What are Attributes Good For?

The documentation


does an OK job of explaining what attributes are and how to create and access them, but not so much what they might actually be used for in real-world situations. Can anyone give some examples of how they can be useful?

Deprecating and refactoring. Need to remove a method, just add a Deprecated attribute and analyze your code, every use will be highlighted. Add a value to the Deprecated attribute, and the warning will tell you what to use instead.

Sure, you could just rename the method and look for compile errors, but this allows you to change them one at a time instead of all at once.

From my perspective of working on the compiler, attributes can be a good way to do additions to the language that don’t have semantic impact. For example, structure alignment, deprecation warnings, etc.

In my Expression Evaluator class, all of the operator and function methods available to the user have attributes which give the symbol, number of operands, evaluation precedence etc. Upon the first instantiation, these attributes are all loaded into various arrays using introspection. This way, everything that needs to be known about invoking the method is stored with the method itself. They’re self contained. So it’s easy to add new operator and function methods without messing around anywhere else in the code. Without attributes it would be a lot messier.

How is this better than using constants, which don’t require introspection?

These may help:




I have two main uses for attributes:

– Sometimes a method may be working, but clearly beyond optimum, but the project presses on and I decide to return later to it for refinements. I could write this don in my ticket system, make notes, remarks or bookmarks or add a warning attribute with the value “unfinished” or similar. The latter will remind me each time I compile the project.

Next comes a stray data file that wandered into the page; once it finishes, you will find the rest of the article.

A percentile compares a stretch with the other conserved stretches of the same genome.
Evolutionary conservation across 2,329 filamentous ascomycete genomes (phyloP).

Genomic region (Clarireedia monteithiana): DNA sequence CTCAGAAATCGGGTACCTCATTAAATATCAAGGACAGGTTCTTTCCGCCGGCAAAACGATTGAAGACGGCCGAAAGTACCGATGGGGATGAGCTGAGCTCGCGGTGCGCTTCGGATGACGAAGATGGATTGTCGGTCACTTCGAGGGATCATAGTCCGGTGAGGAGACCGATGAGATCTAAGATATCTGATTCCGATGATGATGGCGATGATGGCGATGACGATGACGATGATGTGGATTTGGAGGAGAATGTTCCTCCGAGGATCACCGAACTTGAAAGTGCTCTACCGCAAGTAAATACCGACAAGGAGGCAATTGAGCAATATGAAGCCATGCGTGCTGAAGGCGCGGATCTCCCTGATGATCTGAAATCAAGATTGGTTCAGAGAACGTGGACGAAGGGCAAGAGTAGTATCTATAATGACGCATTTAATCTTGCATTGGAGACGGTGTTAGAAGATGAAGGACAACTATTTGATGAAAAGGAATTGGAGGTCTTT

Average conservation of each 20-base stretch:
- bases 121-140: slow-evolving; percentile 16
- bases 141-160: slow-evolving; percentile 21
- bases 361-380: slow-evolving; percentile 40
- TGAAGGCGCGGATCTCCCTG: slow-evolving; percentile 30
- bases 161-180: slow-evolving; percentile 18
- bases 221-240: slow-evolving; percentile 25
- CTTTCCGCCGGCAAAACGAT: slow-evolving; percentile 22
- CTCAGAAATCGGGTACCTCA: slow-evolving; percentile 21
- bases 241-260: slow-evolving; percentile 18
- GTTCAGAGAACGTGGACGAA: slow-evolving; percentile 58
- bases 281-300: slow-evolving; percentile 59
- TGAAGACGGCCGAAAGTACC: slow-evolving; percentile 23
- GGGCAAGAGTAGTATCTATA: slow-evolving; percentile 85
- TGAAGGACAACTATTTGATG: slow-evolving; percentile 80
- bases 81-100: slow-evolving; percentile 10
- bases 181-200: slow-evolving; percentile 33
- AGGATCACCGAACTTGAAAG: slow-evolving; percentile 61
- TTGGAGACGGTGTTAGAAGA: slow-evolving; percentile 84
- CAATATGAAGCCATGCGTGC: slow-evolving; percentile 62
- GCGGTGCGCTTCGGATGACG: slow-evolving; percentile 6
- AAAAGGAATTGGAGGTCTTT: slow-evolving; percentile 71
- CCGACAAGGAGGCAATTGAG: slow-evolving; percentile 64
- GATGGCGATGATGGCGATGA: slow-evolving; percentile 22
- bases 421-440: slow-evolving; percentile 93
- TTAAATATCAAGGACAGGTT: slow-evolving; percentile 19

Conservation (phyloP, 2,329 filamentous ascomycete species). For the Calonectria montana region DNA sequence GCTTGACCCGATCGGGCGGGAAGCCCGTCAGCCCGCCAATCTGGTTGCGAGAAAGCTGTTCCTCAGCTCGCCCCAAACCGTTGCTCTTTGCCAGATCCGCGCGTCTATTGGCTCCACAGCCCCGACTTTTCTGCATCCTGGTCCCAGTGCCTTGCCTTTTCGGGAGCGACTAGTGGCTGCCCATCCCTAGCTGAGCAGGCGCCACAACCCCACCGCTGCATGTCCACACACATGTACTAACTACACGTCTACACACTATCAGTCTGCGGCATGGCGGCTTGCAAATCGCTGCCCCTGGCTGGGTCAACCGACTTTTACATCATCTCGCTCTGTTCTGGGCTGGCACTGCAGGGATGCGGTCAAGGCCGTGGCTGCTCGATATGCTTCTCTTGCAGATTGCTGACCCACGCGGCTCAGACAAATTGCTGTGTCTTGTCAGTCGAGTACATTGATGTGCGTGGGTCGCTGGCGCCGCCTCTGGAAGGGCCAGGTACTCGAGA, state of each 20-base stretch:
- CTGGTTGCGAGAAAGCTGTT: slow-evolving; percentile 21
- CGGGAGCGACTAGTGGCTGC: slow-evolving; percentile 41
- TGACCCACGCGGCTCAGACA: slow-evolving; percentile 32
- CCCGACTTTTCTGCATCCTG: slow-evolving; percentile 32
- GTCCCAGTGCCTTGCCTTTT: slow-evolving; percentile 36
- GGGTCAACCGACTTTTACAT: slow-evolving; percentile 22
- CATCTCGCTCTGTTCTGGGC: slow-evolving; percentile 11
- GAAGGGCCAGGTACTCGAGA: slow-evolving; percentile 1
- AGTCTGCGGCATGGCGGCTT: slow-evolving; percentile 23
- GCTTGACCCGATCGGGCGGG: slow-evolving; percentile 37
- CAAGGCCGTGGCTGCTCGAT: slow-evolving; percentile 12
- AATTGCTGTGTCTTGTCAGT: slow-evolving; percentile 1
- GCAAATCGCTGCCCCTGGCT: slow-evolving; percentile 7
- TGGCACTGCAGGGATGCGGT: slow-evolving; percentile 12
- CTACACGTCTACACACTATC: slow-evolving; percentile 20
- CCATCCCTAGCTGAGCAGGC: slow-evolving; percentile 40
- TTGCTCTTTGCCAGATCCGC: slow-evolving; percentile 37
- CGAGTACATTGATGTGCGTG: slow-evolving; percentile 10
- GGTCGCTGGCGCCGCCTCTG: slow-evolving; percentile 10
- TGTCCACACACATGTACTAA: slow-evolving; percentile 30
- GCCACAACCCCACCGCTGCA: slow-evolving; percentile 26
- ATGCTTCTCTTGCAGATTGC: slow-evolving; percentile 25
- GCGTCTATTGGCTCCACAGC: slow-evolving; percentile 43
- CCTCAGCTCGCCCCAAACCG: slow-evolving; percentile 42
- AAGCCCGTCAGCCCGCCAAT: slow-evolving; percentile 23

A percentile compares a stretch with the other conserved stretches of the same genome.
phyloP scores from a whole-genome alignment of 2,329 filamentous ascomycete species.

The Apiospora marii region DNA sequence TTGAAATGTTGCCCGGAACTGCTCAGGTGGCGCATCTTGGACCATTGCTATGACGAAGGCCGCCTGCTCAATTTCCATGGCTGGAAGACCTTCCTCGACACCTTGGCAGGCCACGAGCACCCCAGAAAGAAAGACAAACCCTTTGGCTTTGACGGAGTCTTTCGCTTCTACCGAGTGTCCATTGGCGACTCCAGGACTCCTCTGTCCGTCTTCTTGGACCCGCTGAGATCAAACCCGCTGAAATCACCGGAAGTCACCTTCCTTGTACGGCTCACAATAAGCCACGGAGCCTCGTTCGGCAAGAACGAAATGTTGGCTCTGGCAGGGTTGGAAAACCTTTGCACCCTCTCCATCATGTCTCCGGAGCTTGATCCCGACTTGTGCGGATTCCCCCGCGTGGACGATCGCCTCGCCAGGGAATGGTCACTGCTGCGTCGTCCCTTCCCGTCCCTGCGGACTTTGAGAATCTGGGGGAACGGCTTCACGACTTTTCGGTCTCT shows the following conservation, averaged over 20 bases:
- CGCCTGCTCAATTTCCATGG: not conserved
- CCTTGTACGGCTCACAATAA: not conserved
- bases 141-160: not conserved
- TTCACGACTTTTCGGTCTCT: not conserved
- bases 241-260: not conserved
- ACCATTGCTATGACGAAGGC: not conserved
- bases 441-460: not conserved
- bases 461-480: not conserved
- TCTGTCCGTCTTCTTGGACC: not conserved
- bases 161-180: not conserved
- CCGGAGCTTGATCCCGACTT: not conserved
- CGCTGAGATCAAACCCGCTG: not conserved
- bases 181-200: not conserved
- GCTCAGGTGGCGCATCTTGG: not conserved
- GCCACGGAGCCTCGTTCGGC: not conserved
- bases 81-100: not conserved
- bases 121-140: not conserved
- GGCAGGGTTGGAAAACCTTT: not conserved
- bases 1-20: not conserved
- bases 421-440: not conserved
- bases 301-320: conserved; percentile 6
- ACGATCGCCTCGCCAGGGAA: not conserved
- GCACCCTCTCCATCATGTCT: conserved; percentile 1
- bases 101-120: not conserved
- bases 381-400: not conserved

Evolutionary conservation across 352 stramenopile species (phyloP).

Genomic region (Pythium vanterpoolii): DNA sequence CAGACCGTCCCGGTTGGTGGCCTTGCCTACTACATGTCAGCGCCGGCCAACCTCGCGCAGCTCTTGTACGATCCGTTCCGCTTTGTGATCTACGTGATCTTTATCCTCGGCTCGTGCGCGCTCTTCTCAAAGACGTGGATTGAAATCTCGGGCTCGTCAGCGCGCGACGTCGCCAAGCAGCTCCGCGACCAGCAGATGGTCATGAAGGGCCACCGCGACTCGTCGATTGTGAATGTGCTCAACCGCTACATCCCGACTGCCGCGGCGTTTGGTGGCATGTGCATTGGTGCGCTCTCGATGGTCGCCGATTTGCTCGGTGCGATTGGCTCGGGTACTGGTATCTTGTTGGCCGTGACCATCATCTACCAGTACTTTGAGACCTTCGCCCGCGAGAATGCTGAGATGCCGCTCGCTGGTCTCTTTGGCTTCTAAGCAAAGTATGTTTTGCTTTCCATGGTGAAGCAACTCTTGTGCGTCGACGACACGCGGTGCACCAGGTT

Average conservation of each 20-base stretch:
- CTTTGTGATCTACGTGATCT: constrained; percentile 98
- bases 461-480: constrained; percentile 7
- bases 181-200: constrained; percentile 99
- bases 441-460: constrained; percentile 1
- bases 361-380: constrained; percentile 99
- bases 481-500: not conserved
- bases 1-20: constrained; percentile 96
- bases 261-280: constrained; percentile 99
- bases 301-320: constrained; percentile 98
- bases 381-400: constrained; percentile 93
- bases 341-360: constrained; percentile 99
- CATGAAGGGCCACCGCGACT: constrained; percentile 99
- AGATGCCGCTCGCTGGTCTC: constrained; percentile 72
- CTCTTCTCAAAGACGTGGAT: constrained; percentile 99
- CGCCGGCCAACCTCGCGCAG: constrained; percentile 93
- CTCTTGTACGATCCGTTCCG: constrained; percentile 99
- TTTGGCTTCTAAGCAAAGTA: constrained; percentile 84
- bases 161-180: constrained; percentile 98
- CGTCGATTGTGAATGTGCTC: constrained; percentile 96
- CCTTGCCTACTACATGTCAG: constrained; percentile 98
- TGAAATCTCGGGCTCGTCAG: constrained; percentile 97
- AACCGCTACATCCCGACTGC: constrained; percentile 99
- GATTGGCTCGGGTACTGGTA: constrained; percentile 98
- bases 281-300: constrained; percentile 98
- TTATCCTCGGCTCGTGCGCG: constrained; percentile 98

– I like to create my classes debugger-friendly: If some value can be a property, it will become a property instead of a method so I can see its content when examining the instance in the debugger. Quite often I use computed properties with only a getter so the user (or I) can see the content but not change it. With the result that I see both the computed property and the private property in the debugger. So I usually attribute the private properties with a hidden attribute and have a cleaner debugger.

If I used constants, then they’d have to be stored elsewhere in the program code, separate from the method, probably in several different places. If I add or delete one of these methods, I’d have to go hunting around changing code in multiple places. Easy to miss things that way.

I should also add that since I’m already using introspection in order to invoke the methods, there’s no real disadvantage to storing this data as attributes.

I see. Not to be argumentative, but one can of course put constants in a method, using the Const keyword. But if you have a lot of them I suppose it might clutter up your method’s code editing window.

No problem. Further explanation:
If they were implemented as constants in the method, then they would only be accessible when the method executes, but this isn’t information that the method itself needs; it’s information that’s required by other code that executes before the method executes. The class compiles a user entered mathematical expression into pseudo code. The parser/compiler needs the attribute information from these methods during the compile stage, well before the method ever executes. For example, one of these methods, X_Log, performs the logarithm function. Its attributes include information that tells the parser/compiler:

  • My symbol is “Log”
  • I require exactly 1 operand
  • I’m a prefix type function (as opposed to infix or postfix)
  • My precedence is 7
  • My associativity is 1

The compiler needs to know this so that it can tell which method to call when it sees “Log(x)” in the expression it’s parsing, and it needs to know how many operands the Log function requires so that it can check that there are no syntax errors. It needs the other attributes so that it can set the proper execution order (eg., multiplication before addition, etc.). It’s only much later that the actual method that performs the Log operation is executed.

Got, it, thanks for the detailed explanation!